A caller posing as a local police officer scammed a Whistlerite out of “thousands of dollars” this month, according to the RCMP.
In a release, Mounties said they were advised of the con on Feb. 4 after the victim reportedly received a call from a 1-800 number “falsely advising that a social insurance number had been compromised and someone was committing criminal acts using their name and number.” The victim was then told they needed to speak to a police officer, and the call was transferred to someone who falsely identified themselves as a member of the local detachment. The transfer number was masked and showed up as “Whistler RCMP” on call display, police said.
The impersonating officer also knew the victim’s address and advised that “they would be arrested in the afternoon unless they complied with directions,” the release said. To avoid arrest, the caller instructed the victim to deposit money into a local Bitcoin machine using a provided QR code. They were then told to purchase a number of Google Play gift cards and provide the security numbers listed on the back.
A similar incident involving a caller masking their display number as the Whistler RCMP occurred in October, but in that case, the individual hung up and called police before any money was exchanged.
A local server who received a similar call in the spring of 2018 wasn’t so fortunate, and ended up sending nearly $10,000 in Bitcoin to scammers posing as CRA agents.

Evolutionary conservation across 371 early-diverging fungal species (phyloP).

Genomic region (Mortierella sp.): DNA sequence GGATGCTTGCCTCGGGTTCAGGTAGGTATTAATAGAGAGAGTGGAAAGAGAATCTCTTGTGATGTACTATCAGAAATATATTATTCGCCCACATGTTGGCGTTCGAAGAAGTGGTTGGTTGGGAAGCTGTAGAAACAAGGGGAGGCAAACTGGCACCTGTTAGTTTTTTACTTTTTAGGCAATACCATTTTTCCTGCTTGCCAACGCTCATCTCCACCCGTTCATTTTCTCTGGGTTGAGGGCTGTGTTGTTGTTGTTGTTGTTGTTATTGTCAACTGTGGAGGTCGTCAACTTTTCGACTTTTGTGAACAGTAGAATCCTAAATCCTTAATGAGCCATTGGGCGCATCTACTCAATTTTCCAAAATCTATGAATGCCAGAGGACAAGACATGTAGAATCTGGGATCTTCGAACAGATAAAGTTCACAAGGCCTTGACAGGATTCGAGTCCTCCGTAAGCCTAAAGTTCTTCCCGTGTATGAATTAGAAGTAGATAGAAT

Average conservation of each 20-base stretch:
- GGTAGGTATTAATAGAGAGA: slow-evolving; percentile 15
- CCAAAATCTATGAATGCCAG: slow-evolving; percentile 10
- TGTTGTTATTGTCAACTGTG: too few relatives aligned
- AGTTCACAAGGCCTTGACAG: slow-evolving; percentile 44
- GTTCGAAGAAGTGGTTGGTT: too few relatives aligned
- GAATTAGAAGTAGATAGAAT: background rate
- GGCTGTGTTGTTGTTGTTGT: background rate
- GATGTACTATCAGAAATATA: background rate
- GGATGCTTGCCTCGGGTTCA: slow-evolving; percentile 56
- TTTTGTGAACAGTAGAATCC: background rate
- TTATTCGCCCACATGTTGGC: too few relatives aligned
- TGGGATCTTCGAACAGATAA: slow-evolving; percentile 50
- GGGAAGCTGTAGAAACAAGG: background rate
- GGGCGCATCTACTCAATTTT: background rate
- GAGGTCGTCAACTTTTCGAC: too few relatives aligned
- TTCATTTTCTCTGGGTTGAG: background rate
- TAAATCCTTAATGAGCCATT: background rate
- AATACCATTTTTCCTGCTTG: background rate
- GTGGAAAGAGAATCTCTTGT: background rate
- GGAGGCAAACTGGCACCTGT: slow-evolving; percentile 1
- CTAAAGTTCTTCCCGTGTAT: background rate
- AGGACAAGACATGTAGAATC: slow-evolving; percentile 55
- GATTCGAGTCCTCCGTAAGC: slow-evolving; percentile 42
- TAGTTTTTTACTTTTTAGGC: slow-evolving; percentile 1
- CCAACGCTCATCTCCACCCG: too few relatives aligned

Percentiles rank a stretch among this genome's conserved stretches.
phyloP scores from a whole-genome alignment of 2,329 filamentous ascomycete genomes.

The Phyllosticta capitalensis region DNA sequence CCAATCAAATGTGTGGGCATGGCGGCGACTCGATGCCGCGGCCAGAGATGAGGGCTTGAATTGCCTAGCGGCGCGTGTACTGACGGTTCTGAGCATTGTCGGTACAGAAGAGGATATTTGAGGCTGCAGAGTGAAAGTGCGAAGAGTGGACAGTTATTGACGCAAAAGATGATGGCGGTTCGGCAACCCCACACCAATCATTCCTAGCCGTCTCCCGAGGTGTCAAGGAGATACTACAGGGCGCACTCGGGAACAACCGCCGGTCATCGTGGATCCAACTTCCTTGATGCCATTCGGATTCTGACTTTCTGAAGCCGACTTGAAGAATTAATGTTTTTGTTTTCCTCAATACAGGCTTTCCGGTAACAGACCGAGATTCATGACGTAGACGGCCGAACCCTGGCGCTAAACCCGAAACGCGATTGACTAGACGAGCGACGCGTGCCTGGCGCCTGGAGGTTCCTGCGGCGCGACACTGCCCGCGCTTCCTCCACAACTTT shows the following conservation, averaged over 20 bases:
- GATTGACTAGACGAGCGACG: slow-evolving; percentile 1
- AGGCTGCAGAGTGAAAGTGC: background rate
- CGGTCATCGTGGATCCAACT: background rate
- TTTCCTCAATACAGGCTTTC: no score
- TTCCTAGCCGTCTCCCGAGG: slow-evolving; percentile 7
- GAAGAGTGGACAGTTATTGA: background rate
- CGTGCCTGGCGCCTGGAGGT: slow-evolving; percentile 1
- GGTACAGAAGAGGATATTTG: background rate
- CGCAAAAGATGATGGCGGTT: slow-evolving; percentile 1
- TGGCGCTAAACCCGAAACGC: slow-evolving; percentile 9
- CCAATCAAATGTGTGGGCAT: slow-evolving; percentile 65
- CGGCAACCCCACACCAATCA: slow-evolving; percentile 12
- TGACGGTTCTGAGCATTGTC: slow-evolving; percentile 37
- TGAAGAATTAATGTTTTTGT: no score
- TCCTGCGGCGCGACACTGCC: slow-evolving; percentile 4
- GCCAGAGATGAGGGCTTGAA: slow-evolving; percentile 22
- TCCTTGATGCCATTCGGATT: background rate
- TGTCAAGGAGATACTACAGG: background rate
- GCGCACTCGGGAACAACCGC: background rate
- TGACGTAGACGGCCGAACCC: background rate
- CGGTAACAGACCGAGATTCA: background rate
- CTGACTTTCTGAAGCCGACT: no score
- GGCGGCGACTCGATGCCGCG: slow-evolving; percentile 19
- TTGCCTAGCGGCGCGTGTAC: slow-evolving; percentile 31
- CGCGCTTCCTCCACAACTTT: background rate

Following a national trend, Staff Sgt. Paul Hayes said in a follow-up call that these types of scams have been on the rise locally.
“One of the big headline stories last year involved scams and frauds, not just specific to Whistler, but in general. There are huge losses across Canada as a result of scams and frauds like this,” he said.
In 2018, Whistler ranked 188th Canada-wide in fraud, with a rate of 253.29 reported instances per 100,000, below the national average of 349.2. Even still, the resort saw more than double the number of incidents (87) compared to the year before (42).According to a report by Swedish think tank Truecaller, Canada is one of the countries most affected by scam calls, finishing just outside the top 10 worst countries worldwide. The report said that nuisance calls increased by 18 per cent globally in 2019.
This type of con is mostly a numbers game, Hayes noted, with callers attempting to dupe “hundreds or thousands of people in order to get someone to fall for their scam.”
The RCMP will never demand anyone pay Bitcoin or purchase gift cards to deal with a police matter. If you doubt the validity of a caller claiming to be a police officer, the Whistler RCMP advises not to provide any personal information and to call the police yourself and ask to speak to the officer in question.
“If it is truly a police officer, then we have no problem with people doing those sorts of things to confirm who they’re speaking to,” Hayes added.